I am still writing and producing for others because I see these artists as an agent of change. I am always grateful whenever artists puts their trust in me and give me the freedom to come up with something I think will work for them. It's always a risk when you go with an Audi Mok song. ("It sounds cool but where do I breathe when I sing the chorus?" :-) But that opportunity is something I appreciate and would be foolish to pass up.

    So there you go. A new chapter for me. A year from now I will know if I've completely ruined my career or I'm onto something and I actually do some good for the industry. Needless to say, I need all the help I can get. So if you want to impress me or have me in your debt, now would be a good time.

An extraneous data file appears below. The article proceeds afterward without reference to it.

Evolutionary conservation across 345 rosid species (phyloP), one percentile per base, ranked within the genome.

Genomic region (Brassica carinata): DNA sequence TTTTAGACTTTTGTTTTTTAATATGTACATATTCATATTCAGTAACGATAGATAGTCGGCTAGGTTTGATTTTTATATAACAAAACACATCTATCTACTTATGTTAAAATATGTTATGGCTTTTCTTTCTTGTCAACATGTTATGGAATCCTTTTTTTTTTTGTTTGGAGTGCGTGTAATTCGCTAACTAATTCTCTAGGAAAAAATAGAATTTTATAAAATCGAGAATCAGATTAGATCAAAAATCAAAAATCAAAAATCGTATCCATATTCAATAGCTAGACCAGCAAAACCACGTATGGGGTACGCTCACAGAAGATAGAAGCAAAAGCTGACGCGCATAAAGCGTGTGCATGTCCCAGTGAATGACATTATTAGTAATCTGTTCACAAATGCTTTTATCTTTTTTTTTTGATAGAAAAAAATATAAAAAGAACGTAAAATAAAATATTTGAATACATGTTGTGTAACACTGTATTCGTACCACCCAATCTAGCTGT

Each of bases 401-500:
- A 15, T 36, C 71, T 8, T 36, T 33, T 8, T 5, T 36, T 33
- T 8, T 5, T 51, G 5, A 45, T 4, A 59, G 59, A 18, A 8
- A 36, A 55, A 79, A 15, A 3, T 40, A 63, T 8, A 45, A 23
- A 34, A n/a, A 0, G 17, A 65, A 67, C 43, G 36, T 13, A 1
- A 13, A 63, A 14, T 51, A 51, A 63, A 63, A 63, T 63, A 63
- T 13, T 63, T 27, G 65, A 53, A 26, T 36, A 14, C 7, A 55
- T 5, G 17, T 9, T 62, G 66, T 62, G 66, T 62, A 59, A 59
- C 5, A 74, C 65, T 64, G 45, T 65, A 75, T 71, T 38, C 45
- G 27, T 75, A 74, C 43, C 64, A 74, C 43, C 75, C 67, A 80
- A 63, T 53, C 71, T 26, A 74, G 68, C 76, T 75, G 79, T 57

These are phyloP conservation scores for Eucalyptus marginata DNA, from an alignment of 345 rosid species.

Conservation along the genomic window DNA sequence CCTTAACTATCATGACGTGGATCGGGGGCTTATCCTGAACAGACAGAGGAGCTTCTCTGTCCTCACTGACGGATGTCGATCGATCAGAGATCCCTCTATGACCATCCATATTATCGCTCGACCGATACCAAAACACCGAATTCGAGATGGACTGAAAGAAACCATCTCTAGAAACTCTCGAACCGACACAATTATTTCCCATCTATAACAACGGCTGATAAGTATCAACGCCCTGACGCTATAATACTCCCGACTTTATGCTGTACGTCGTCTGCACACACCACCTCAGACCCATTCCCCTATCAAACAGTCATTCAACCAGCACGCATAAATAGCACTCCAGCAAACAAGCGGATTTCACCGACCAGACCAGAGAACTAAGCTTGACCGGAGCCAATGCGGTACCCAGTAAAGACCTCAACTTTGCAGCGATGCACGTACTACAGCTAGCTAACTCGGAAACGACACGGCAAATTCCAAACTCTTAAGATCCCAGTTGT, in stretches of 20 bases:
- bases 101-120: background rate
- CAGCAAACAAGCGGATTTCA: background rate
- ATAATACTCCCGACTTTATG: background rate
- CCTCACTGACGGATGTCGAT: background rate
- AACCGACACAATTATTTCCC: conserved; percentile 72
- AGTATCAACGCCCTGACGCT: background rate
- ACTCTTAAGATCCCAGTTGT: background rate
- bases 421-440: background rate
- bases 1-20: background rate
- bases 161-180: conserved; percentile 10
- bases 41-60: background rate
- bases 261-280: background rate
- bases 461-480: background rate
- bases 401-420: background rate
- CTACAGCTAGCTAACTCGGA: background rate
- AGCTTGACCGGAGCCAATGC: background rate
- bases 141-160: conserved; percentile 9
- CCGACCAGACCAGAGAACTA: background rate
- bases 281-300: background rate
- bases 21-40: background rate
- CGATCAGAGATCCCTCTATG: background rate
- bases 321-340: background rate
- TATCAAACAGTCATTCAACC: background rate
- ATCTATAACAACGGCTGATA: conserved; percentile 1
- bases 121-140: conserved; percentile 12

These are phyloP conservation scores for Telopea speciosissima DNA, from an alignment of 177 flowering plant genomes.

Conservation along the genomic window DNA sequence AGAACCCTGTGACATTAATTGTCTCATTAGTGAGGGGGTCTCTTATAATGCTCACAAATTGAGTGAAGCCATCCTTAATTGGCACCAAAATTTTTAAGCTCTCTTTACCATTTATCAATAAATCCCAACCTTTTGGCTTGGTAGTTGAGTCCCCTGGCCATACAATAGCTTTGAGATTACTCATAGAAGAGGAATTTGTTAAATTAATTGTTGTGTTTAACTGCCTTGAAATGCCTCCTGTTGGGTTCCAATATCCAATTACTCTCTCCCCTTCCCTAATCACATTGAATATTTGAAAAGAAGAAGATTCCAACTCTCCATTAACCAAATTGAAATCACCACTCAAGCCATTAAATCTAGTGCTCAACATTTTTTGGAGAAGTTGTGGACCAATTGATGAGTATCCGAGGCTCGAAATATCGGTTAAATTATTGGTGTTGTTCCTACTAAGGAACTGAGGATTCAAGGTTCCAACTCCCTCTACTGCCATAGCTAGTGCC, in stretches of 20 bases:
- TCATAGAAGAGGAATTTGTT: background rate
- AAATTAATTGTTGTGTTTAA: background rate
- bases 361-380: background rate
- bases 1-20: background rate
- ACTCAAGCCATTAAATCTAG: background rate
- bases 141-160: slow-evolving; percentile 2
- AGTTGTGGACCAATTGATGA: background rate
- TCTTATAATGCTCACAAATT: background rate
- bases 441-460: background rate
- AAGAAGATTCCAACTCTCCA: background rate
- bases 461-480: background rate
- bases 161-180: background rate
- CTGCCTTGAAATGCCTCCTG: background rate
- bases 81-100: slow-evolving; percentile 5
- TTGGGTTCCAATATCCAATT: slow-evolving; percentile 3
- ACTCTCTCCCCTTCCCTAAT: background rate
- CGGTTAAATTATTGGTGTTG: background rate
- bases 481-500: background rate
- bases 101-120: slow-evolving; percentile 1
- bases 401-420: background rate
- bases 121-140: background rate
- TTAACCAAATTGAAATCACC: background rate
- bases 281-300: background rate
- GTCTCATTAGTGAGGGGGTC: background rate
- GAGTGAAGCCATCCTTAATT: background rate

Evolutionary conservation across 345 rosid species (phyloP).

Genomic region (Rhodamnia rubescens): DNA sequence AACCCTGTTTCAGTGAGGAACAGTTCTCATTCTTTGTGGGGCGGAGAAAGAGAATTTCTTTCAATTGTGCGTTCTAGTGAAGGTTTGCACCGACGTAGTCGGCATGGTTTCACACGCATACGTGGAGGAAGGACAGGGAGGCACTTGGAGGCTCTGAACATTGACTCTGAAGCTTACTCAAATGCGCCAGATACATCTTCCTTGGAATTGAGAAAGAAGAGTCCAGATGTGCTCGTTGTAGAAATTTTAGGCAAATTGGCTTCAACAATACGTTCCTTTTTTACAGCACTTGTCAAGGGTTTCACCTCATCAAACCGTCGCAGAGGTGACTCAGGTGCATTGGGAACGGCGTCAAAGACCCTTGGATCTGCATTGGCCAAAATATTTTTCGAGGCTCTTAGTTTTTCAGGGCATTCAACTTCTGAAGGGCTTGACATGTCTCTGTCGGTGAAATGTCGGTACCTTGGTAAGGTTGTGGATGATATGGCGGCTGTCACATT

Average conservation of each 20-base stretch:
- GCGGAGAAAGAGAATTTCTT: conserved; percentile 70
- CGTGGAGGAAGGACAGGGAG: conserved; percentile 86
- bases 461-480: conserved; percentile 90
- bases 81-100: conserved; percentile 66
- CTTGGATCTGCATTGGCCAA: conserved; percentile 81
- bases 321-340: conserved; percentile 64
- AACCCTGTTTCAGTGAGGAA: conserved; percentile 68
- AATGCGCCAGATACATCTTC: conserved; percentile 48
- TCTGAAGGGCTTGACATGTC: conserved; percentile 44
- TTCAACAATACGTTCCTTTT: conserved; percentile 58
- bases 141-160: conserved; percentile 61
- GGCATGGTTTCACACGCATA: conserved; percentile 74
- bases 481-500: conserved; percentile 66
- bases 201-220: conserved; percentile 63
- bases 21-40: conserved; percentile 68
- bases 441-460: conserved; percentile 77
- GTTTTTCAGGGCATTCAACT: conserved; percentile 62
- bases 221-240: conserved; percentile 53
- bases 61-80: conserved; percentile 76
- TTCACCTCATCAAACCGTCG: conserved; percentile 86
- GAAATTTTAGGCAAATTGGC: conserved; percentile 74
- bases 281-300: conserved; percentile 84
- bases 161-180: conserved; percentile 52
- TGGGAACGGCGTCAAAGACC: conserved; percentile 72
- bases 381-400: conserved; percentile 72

(Suddenly I feel like Steve Jobs with his open letters.)

    Got music here:


    Mr. Manager said...

    Break a leg, buddy! Go Audi! Go Audi!

    a.mok said...

    you're mocking me, arent you??

    Anonymous said...

    congrates audi!

    more remixes like 'real love' mary j (cant remember who did the original remix before used in 'real love')and ning 'bebaskanlah' storm mix. damn tight!

    by the way, we had a chat about doin angkasawan song but abandoned.

    luv 'hilang' dayang.

    again, congrates for 'satu'.

    Anonymous said...

    wooh... u serious ah??

    when u hv time to tech me how to write a bloody song??

    Ping Ping Bam Bam

    Nazrah said...

    audi dahleng...

    i have told u many times ur work rocks kan?

    keep at it...there is hope for us yet! i found it in u.

    Anonymous said...

    love your work on dayang's hilang remix dude... by the way, have you heard of this singer - Farahdhiya? she has a really good, powerful voice. Would you be interested to work with her?

    Anonymous said...

    Wow. You are good dude. I read all your post and this one post lifts up my spirit to support Malaysian music.
    Keep up your good work. I love your kind of man. Seriously.